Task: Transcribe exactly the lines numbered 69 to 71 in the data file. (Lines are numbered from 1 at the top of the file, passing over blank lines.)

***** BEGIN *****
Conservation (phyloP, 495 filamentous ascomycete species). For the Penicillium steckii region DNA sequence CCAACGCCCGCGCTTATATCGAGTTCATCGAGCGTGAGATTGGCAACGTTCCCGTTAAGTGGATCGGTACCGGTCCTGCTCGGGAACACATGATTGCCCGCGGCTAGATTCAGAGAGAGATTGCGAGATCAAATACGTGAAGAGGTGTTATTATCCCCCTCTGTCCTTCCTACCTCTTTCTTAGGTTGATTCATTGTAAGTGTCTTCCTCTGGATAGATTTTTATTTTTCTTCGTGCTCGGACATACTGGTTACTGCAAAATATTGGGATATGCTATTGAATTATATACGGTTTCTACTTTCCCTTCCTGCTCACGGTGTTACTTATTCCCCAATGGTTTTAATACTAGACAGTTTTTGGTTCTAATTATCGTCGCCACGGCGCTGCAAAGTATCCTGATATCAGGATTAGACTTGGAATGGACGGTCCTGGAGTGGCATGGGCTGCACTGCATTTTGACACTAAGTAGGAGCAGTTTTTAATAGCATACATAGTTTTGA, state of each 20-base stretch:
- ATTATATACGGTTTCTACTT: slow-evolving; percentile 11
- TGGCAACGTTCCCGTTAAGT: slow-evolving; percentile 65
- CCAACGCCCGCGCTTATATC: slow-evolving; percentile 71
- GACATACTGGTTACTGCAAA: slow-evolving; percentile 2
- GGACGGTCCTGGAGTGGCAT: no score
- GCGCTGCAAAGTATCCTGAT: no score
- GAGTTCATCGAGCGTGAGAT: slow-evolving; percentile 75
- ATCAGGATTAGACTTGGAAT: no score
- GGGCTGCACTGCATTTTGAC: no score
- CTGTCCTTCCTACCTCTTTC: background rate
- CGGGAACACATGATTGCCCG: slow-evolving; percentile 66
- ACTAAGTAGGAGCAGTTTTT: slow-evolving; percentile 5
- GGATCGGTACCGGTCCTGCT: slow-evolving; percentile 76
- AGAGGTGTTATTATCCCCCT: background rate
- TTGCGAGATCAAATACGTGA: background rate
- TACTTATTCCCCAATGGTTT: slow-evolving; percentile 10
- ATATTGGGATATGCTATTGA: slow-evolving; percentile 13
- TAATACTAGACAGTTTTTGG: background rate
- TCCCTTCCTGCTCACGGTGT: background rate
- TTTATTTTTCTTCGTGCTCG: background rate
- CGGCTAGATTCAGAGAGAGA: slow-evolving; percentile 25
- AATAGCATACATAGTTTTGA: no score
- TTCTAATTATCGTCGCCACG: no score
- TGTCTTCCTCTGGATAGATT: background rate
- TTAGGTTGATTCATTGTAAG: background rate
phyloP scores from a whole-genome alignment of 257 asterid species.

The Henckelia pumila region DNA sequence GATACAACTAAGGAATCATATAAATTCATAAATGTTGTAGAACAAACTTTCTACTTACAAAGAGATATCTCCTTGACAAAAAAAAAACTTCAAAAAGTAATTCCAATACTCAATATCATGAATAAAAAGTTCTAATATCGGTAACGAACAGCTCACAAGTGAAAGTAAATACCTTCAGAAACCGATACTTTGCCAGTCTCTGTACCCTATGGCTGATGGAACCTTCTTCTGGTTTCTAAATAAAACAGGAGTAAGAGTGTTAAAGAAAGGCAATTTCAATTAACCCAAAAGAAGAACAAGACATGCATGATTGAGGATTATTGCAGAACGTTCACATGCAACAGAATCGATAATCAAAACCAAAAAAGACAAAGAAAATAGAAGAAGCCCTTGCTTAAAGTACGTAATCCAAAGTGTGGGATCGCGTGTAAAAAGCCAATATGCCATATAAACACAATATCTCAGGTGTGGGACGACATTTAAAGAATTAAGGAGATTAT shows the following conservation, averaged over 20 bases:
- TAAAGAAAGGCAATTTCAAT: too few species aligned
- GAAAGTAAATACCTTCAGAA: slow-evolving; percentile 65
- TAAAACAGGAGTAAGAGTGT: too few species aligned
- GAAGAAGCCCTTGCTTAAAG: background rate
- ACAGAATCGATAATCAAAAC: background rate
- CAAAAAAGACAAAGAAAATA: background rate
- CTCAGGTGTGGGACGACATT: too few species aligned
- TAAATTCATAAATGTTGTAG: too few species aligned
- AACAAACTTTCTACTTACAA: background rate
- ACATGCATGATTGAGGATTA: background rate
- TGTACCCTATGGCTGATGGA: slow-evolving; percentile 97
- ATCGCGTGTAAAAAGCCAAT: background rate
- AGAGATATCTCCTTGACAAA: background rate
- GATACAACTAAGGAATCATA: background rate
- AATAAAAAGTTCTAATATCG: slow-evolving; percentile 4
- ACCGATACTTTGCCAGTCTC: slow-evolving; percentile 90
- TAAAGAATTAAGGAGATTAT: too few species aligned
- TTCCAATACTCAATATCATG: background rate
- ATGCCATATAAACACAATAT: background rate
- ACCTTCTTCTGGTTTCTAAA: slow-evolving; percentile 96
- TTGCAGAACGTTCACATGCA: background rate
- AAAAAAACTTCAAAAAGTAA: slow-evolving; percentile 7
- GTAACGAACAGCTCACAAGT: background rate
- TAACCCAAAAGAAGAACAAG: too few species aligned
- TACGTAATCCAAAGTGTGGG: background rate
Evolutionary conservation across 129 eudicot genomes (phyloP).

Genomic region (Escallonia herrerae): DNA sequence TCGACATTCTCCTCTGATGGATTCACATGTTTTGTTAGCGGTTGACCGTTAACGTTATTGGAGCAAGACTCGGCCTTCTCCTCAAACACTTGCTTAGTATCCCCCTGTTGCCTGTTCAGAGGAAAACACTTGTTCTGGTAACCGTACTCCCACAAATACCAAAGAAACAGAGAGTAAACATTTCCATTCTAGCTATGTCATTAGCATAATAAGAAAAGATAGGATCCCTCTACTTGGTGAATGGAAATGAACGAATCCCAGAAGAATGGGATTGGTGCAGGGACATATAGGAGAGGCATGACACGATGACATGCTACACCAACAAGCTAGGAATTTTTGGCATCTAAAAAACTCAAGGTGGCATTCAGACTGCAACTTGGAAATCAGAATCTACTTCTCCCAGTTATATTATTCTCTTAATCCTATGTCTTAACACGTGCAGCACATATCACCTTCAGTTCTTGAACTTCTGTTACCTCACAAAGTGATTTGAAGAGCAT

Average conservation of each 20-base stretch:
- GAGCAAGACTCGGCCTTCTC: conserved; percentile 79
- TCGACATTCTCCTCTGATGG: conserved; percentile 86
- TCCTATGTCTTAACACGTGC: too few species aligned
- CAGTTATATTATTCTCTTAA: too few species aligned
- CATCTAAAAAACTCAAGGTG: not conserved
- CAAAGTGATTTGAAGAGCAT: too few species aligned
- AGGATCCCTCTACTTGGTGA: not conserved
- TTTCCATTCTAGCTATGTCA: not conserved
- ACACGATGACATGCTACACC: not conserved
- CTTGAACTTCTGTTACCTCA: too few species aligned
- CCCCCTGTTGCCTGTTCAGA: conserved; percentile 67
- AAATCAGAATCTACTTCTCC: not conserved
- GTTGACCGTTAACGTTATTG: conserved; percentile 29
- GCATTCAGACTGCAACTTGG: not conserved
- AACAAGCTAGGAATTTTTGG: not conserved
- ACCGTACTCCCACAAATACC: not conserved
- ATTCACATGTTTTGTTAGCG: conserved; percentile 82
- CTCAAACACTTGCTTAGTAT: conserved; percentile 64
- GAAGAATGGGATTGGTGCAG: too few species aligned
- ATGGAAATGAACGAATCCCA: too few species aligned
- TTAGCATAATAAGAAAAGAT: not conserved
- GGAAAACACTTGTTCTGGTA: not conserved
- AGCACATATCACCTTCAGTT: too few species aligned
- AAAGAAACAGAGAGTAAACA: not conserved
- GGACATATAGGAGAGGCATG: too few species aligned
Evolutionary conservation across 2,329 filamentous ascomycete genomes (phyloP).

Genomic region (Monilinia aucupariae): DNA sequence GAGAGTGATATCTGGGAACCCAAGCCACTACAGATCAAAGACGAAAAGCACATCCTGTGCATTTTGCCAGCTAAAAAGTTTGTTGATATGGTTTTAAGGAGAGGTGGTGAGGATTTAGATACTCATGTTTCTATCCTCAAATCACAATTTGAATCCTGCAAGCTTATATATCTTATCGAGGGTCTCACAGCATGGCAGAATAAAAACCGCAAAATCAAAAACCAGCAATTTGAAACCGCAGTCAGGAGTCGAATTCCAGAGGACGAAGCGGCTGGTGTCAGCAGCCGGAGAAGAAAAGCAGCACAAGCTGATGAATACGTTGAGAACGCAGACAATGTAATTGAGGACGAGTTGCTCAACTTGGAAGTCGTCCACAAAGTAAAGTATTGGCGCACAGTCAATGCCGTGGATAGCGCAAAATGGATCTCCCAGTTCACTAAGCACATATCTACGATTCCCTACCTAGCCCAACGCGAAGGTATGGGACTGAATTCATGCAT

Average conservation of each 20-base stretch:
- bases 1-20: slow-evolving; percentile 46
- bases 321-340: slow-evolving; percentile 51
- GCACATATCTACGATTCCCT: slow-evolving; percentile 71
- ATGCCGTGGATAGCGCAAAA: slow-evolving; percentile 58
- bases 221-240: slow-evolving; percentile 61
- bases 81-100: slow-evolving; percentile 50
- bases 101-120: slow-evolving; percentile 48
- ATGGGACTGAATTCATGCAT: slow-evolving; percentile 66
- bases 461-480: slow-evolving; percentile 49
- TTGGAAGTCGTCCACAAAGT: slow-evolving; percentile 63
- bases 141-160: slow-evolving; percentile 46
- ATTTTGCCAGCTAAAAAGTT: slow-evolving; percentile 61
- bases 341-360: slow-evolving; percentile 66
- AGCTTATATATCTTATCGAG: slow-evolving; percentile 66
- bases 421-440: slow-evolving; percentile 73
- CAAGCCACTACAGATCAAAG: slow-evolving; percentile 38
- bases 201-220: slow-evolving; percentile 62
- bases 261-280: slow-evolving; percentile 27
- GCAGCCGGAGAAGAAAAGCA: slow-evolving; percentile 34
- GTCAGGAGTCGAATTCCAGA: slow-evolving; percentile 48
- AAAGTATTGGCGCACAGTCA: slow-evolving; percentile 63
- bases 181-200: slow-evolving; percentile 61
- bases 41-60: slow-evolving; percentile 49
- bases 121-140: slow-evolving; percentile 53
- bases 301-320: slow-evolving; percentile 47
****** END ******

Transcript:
- GTTGACCGTTAACGTTATTG: conserved; percentile 29
- GCATTCAGACTGCAACTTGG: not conserved
- AACAAGCTAGGAATTTTTGG: not conserved